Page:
Case in point: the lawsuit recently filed by Getty Images against Stability AI, highlighting the ongoing legal challenges posed by the use of AI in the creative industries. But it’s not the only lawsuit recently filed, see e.g. Now artists sue AI image generation tools Stable Diffusion, Midjourney over copyright | Technology News, The Indian Express


.

 

College Guide for Students with Disabilities and Their Parents — from ivypanda.com; with thanks to Yvonne McQuarrie for this resource

Excerpt:

According to recent statistics, 18% of undergraduate and 12% of graduate students have temporary, relapsing, or long-term disabilities. Students might have noticeable disabilities, but many disorders are “hidden.” Luckily, modern colleges have many resources that allow people with disabilities to attend classes and thrive in their academic life. This guide will focus on the advice that can help students with disabilities successfully navigate their higher education.

 

AI bot ChatGPT stuns academics with essay-writing skills and usability — from theguardian.com by Alex Hern
Latest chatbot from Elon Musk-founded OpenAI can identify incorrect premises and refuse to answer inappropriate requests

Excerpt:

Professors, programmers and journalists could all be out of a job in just a few years, after the latest chatbot from the Elon Musk-founded OpenAI foundation stunned onlookers with its writing ability, proficiency at complex tasks, and ease of use.

The system, called ChatGPT, is the latest evolution of the GPT family of text-generating AIs. Two years ago, the team’s previous AI, GPT3, was able to generate an opinion piece for the Guardian, and ChatGPT has significant further capabilities.

In the days since it was released, academics have generated responses to exam queries that they say would result in full marks if submitted by an undergraduate, and programmers have used the tool to solve coding challenges in obscure programming languages in a matter of seconds – before writing limericks explaining the functionality.

 


Also related/see:


AI and the future of undergraduate writing — from chronicle.com by Beth McMurtrie

Excerpts:

Is the college essay dead? Are hordes of students going to use artificial intelligence to cheat on their writing assignments? Has machine learning reached the point where auto-generated text looks like what a typical first-year student might produce?

And what does it mean for professors if the answer to those questions is “yes”?

Scholars of teaching, writing, and digital literacy say there’s no doubt that tools like ChatGPT will, in some shape or form, become part of everyday writing, the way calculators and computers have become integral to math and science. It is critical, they say, to begin conversations with students and colleagues about how to shape and harness these AI tools as an aide, rather than a substitute, for learning.

“Academia really has to look at itself in the mirror and decide what it’s going to be,” said Josh Eyler, director of the Center for Excellence in Teaching and Learning at the University of Mississippi, who has criticized the “moral panic” he has seen in response to ChatGPT. “Is it going to be more concerned with compliance and policing behaviors and trying to get out in front of cheating, without any evidence to support whether or not that’s actually going to happen? Or does it want to think about trust in students as its first reaction and building that trust into its response and its pedagogy?”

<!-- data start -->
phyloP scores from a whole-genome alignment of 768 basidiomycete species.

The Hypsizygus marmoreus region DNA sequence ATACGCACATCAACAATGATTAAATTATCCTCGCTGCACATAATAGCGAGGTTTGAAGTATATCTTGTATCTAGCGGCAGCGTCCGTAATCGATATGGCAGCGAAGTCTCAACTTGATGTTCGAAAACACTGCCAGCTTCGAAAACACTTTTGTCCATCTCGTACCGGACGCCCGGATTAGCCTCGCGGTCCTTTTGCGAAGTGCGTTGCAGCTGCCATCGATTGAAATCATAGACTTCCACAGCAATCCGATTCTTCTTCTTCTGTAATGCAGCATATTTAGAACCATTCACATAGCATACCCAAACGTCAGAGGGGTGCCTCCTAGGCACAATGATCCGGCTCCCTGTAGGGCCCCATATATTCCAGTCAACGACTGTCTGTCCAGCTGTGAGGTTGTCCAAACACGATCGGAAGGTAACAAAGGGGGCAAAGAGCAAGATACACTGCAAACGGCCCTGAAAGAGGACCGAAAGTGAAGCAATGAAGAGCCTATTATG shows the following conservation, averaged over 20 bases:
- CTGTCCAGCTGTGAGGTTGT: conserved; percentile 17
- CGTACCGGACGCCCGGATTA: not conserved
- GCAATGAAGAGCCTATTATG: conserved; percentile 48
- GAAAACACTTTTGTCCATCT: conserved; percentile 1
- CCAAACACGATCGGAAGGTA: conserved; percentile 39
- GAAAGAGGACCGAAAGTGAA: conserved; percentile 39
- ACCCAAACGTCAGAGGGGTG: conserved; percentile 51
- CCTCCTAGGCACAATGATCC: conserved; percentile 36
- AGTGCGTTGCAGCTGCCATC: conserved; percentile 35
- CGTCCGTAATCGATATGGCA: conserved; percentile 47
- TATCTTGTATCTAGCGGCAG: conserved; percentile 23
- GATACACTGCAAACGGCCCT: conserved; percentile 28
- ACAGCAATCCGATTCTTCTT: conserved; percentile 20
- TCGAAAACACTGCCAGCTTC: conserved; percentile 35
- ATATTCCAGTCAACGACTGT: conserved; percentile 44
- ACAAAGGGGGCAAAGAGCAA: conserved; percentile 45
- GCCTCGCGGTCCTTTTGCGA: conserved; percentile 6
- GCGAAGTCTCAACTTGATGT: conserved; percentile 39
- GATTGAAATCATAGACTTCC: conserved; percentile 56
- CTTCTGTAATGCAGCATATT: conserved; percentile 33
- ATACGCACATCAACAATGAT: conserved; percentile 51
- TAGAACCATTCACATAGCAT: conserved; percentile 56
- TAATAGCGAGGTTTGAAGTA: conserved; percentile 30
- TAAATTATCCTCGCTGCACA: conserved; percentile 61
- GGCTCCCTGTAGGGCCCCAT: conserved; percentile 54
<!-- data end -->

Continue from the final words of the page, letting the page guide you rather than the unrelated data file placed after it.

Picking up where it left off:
ChatGPT Could Be AI’s iPhone Moment — from bloomberg.com by Vlad Savov; with thanks to Dany DeGrave for his Tweet on this

Excerpt:

The thing is, a good toy has a huge advantage: People love to play with it, and the more they do, the quicker its designers can make it into something more. People are documenting their experiences with ChatGPT on Twitter, looking like giddy kids experimenting with something they’re not even sure they should be allowed to have. There’s humor, discovery and a game of figuring out the limitations of the system.

 


And on the legal side of things:


 

Thriving education systems, thriving youth — from events.economist.com by Economist Impact

Some of the key topics to be discussed include:

  • What are the challenges in how we measure learning outcomes today, and how does this need to transform?
  •  What is a learning ecosystem? What does a successful learning ecosystem look like?  
  • What factors enable the development of thriving learning ecosystems?  
  • Who are the key stakeholders that make up the learning ecosystem? How do different stakeholders see their role in the learning ecosystem?
  • Which national policies need to be in place to support effective education ecosystems?
  • What information and data do we need to assess how well learning ecosystems are performing?
  • What data do we need to collect so that we don’t perpetuate traditional approaches to defining and measuring success? 

 

Police are rolling out new tech without knowing their effects on people — from The Algorithm by Melissa Heikkilä

Excerpt:

I got lucky—my encounter was with a drone in virtual reality as part of an experiment by a team from University College London and the London School of Economics. They’re studying how people react when meeting police drones, and whether they come away feeling more or less trusting of the police.

It seems obvious that encounters with police drones might not be pleasant. But police departments are adopting these sorts of technologies without even trying to find out.

“Nobody is even asking the question: Is this technology going to do more harm than good?” says Aziz Huq, a law professor at the University of Chicago, who is not involved in the research.

 

Global Education Market to reach $10 Trillion by 2030 — from holoniq.com

Excerpt: